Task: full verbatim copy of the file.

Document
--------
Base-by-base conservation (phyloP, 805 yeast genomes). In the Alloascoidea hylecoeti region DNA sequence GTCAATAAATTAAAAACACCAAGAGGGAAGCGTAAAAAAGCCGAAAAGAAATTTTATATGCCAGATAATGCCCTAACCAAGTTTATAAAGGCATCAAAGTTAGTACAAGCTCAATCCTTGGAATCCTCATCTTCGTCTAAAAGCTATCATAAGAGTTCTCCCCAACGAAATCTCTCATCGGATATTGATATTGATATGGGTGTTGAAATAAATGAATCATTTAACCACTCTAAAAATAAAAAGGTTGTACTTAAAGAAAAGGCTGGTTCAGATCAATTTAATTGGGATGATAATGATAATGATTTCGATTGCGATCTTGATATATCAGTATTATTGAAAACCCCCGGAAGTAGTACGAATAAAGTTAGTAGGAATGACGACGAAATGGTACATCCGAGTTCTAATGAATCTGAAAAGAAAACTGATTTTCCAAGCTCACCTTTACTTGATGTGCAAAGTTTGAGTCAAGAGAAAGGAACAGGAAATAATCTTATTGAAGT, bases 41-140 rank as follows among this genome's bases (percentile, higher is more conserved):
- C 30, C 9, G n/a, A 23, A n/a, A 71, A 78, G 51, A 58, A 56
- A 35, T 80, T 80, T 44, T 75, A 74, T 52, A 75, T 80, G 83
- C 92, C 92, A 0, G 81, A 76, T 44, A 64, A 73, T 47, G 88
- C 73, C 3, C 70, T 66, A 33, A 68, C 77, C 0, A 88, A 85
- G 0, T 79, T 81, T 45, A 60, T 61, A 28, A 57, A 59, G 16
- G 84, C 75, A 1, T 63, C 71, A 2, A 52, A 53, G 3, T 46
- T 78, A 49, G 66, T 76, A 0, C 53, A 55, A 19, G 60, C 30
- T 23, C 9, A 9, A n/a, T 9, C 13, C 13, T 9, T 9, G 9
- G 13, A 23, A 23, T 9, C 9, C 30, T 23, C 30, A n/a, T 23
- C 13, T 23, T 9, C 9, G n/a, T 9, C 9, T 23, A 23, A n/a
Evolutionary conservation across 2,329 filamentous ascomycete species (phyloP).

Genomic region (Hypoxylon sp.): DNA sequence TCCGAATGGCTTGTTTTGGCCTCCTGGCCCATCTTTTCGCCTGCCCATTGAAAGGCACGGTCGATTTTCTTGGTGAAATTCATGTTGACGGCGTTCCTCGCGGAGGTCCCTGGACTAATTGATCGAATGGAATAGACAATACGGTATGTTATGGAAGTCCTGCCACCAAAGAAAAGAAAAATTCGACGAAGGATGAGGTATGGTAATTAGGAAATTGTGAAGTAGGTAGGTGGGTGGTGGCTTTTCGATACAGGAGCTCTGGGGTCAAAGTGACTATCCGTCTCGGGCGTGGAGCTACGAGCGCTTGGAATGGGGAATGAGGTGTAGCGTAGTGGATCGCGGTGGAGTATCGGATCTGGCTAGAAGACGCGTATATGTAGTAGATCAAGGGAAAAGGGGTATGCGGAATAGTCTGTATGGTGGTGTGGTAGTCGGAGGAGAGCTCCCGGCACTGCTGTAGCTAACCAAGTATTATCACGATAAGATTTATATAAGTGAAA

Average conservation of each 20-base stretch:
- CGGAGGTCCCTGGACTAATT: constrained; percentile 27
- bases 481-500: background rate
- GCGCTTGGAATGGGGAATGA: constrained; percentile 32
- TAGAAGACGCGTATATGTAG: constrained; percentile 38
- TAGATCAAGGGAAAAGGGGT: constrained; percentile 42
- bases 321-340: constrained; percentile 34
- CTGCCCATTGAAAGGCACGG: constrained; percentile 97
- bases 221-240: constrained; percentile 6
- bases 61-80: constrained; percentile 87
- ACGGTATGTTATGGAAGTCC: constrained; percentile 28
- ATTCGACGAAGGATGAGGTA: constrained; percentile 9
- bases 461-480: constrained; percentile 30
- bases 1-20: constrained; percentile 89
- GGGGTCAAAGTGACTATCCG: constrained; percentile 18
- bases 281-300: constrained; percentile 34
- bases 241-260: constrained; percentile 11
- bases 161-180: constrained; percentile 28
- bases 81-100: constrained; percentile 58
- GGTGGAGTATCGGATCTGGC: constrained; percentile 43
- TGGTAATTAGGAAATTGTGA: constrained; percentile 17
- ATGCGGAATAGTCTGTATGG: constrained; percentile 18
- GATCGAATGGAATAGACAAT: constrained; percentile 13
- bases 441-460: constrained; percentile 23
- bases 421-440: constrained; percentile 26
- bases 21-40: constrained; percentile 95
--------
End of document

Base-by-base conservation (phyloP, 805 yeast genomes). In the Alloascoidea hylecoeti region DNA sequence GTCAATAAATTAAAAACACCAAGAGGGAAGCGTAAAAAAGCCGAAAAGAAATTTTATATGCCAGATAATGCCCTAACCAAGTTTATAAAGGCATCAAAGTTAGTACAAGCTCAATCCTTGGAATCCTCATCTTCGTCTAAAAGCTATCATAAGAGTTCTCCCCAACGAAATCTCTCATCGGATATTGATATTGATATGGGTGTTGAAATAAATGAATCATTTAACCACTCTAAAAATAAAAAGGTTGTACTTAAAGAAAAGGCTGGTTCAGATCAATTTAATTGGGATGATAATGATAATGATTTCGATTGCGATCTTGATATATCAGTATTATTGAAAACCCCCGGAAGTAGTACGAATAAAGTTAGTAGGAATGACGACGAAATGGTACATCCGAGTTCTAATGAATCTGAAAAGAAAACTGATTTTCCAAGCTCACCTTTACTTGATGTGCAAAGTTTGAGTCAAGAGAAAGGAACAGGAAATAATCTTATTGAAGT, bases 41-140 rank as follows among this genome's bases (percentile, higher is more conserved):
- C 30, C 9, G n/a, A 23, A n/a, A 71, A 78, G 51, A 58, A 56
- A 35, T 80, T 80, T 44, T 75, A 74, T 52, A 75, T 80, G 83
- C 92, C 92, A 0, G 81, A 76, T 44, A 64, A 73, T 47, G 88
- C 73, C 3, C 70, T 66, A 33, A 68, C 77, C 0, A 88, A 85
- G 0, T 79, T 81, T 45, A 60, T 61, A 28, A 57, A 59, G 16
- G 84, C 75, A 1, T 63, C 71, A 2, A 52, A 53, G 3, T 46
- T 78, A 49, G 66, T 76, A 0, C 53, A 55, A 19, G 60, C 30
- T 23, C 9, A 9, A n/a, T 9, C 13, C 13, T 9, T 9, G 9
- G 13, A 23, A 23, T 9, C 9, C 30, T 23, C 30, A n/a, T 23
- C 13, T 23, T 9, C 9, G n/a, T 9, C 9, T 23, A 23, A n/a
Evolutionary conservation across 2,329 filamentous ascomycete species (phyloP).

Genomic region (Hypoxylon sp.): DNA sequence TCCGAATGGCTTGTTTTGGCCTCCTGGCCCATCTTTTCGCCTGCCCATTGAAAGGCACGGTCGATTTTCTTGGTGAAATTCATGTTGACGGCGTTCCTCGCGGAGGTCCCTGGACTAATTGATCGAATGGAATAGACAATACGGTATGTTATGGAAGTCCTGCCACCAAAGAAAAGAAAAATTCGACGAAGGATGAGGTATGGTAATTAGGAAATTGTGAAGTAGGTAGGTGGGTGGTGGCTTTTCGATACAGGAGCTCTGGGGTCAAAGTGACTATCCGTCTCGGGCGTGGAGCTACGAGCGCTTGGAATGGGGAATGAGGTGTAGCGTAGTGGATCGCGGTGGAGTATCGGATCTGGCTAGAAGACGCGTATATGTAGTAGATCAAGGGAAAAGGGGTATGCGGAATAGTCTGTATGGTGGTGTGGTAGTCGGAGGAGAGCTCCCGGCACTGCTGTAGCTAACCAAGTATTATCACGATAAGATTTATATAAGTGAAA

Average conservation of each 20-base stretch:
- CGGAGGTCCCTGGACTAATT: constrained; percentile 27
- bases 481-500: background rate
- GCGCTTGGAATGGGGAATGA: constrained; percentile 32
- TAGAAGACGCGTATATGTAG: constrained; percentile 38
- TAGATCAAGGGAAAAGGGGT: constrained; percentile 42
- bases 321-340: constrained; percentile 34
- CTGCCCATTGAAAGGCACGG: constrained; percentile 97
- bases 221-240: constrained; percentile 6
- bases 61-80: constrained; percentile 87
- ACGGTATGTTATGGAAGTCC: constrained; percentile 28
- ATTCGACGAAGGATGAGGTA: constrained; percentile 9
- bases 461-480: constrained; percentile 30
- bases 1-20: constrained; percentile 89
- GGGGTCAAAGTGACTATCCG: constrained; percentile 18
- bases 281-300: constrained; percentile 34
- bases 241-260: constrained; percentile 11
- bases 161-180: constrained; percentile 28
- bases 81-100: constrained; percentile 58
- GGTGGAGTATCGGATCTGGC: constrained; percentile 43
- TGGTAATTAGGAAATTGTGA: constrained; percentile 17
- ATGCGGAATAGTCTGTATGG: constrained; percentile 18
- GATCGAATGGAATAGACAAT: constrained; percentile 13
- bases 441-460: constrained; percentile 23
- bases 421-440: constrained; percentile 26
- bases 21-40: constrained; percentile 95